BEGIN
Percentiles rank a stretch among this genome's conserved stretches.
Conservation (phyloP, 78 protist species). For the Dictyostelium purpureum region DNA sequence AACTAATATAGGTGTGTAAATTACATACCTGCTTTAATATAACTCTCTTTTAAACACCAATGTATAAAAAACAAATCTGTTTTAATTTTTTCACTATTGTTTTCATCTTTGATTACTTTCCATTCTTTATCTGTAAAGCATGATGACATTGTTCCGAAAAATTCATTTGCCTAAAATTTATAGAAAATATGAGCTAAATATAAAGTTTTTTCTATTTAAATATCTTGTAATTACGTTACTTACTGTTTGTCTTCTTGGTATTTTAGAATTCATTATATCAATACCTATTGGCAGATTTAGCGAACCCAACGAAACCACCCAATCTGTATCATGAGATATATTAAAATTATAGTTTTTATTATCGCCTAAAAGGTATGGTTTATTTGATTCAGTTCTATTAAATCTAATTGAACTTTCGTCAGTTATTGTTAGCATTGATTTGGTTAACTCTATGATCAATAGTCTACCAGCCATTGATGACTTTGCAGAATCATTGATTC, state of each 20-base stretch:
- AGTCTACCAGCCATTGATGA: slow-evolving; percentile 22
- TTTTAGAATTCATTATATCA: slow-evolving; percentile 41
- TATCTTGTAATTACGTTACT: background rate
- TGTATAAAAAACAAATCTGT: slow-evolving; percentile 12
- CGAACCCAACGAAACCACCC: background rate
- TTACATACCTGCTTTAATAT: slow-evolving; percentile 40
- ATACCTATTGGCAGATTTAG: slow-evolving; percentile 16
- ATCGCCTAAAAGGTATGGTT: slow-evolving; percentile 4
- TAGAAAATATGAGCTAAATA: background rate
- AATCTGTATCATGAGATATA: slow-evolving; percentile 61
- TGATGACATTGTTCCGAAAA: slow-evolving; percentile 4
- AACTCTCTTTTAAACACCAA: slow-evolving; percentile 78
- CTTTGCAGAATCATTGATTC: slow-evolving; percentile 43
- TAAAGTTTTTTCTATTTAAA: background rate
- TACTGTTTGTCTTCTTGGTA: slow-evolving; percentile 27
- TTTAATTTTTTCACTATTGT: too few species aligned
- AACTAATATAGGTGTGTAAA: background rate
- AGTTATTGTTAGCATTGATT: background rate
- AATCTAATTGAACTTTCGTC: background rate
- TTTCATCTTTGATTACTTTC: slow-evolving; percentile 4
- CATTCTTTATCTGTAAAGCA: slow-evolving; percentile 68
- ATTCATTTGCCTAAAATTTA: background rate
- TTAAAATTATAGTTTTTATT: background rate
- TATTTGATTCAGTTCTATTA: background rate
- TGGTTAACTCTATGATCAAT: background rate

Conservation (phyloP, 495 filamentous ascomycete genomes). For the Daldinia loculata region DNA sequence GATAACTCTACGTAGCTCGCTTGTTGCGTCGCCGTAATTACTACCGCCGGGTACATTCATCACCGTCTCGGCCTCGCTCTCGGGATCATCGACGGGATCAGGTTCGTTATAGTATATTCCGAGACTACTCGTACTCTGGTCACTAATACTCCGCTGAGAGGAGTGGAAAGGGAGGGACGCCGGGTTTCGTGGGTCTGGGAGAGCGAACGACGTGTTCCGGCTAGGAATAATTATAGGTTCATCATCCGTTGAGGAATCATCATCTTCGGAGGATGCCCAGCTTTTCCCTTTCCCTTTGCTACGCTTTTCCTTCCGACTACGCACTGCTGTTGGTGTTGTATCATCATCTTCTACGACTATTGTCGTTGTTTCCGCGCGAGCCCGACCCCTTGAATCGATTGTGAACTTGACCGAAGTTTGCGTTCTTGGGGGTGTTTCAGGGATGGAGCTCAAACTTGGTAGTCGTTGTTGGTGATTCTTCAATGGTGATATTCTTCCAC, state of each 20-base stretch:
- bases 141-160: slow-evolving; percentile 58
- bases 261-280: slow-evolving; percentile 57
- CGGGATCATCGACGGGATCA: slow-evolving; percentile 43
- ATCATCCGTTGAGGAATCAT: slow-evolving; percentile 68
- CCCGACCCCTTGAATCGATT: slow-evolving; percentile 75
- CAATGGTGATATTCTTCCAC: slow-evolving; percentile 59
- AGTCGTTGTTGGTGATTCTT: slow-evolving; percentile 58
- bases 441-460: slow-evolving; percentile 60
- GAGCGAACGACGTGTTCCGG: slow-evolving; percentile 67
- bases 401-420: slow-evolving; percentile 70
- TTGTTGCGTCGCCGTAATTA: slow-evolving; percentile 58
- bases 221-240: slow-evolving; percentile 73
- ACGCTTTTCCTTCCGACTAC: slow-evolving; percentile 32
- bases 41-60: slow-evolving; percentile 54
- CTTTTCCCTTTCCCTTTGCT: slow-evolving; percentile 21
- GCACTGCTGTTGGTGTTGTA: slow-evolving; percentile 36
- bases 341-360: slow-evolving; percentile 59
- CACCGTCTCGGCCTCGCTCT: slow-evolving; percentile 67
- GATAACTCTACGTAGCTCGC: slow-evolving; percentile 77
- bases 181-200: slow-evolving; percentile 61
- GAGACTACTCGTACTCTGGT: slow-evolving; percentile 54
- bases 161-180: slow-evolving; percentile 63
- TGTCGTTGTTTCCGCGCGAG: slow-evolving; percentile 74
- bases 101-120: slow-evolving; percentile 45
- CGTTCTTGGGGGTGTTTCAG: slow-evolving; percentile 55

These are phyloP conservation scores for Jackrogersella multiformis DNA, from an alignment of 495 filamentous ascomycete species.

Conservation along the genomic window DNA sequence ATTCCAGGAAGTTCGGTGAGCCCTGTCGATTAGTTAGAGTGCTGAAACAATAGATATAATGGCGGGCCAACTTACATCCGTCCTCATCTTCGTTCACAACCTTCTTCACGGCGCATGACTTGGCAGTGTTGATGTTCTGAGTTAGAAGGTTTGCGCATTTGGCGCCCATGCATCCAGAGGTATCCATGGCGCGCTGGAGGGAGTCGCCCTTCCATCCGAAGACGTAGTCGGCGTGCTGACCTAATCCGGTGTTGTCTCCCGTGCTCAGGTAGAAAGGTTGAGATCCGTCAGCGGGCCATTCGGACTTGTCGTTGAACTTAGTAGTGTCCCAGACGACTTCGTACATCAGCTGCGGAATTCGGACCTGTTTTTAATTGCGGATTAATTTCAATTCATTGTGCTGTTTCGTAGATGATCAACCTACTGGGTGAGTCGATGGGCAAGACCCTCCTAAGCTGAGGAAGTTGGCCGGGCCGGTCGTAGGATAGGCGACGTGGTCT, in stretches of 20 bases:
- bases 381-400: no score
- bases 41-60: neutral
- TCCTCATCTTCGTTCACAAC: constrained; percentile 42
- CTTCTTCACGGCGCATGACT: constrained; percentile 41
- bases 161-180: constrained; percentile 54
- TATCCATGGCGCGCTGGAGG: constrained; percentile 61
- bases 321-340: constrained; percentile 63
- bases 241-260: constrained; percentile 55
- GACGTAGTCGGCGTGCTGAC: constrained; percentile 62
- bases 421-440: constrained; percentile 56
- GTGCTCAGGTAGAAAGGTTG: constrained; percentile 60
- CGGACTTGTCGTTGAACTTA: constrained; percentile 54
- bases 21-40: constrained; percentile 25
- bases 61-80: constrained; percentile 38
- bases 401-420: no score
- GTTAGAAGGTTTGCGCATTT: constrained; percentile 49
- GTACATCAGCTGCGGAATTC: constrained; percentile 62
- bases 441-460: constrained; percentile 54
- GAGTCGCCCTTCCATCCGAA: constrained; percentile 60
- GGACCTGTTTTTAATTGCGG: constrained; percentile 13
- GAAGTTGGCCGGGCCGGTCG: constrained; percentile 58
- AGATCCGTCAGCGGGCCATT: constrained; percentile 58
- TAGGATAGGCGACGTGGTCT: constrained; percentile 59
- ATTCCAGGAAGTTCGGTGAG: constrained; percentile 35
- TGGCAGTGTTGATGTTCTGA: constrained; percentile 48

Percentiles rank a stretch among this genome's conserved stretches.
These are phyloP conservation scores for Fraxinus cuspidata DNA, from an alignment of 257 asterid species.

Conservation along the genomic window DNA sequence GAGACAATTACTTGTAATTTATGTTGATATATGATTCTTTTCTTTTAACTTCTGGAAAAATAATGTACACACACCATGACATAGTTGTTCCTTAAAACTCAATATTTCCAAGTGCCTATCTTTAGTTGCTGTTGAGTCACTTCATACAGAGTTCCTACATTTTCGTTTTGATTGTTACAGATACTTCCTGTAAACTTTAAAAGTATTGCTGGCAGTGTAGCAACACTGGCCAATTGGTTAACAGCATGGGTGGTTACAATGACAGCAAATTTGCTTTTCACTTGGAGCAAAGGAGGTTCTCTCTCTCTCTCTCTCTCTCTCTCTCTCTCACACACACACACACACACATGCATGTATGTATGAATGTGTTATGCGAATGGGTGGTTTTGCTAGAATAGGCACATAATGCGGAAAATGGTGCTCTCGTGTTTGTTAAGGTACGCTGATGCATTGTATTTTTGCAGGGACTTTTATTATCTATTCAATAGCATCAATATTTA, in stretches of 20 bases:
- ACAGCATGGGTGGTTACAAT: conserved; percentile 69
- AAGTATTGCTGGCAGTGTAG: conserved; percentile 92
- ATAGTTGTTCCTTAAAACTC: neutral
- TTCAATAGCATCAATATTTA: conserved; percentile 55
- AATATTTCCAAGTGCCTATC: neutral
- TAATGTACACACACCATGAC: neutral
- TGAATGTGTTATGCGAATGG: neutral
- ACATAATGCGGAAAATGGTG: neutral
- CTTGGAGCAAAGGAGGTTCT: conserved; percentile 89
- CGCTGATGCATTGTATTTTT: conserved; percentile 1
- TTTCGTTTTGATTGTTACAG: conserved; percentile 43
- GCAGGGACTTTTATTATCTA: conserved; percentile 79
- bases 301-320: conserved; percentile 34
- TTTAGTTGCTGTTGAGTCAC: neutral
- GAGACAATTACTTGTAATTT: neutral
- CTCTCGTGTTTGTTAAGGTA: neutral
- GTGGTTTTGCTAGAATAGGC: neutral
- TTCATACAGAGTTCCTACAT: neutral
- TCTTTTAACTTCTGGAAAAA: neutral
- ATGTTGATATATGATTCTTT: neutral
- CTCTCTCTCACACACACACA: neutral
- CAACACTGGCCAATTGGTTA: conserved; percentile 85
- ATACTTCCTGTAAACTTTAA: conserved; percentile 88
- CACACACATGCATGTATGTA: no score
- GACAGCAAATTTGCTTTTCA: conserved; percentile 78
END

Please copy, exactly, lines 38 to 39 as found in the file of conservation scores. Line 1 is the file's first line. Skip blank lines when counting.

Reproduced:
- bases 401-420: slow-evolving; percentile 70
- TTGTTGCGTCGCCGTAATTA: slow-evolving; percentile 58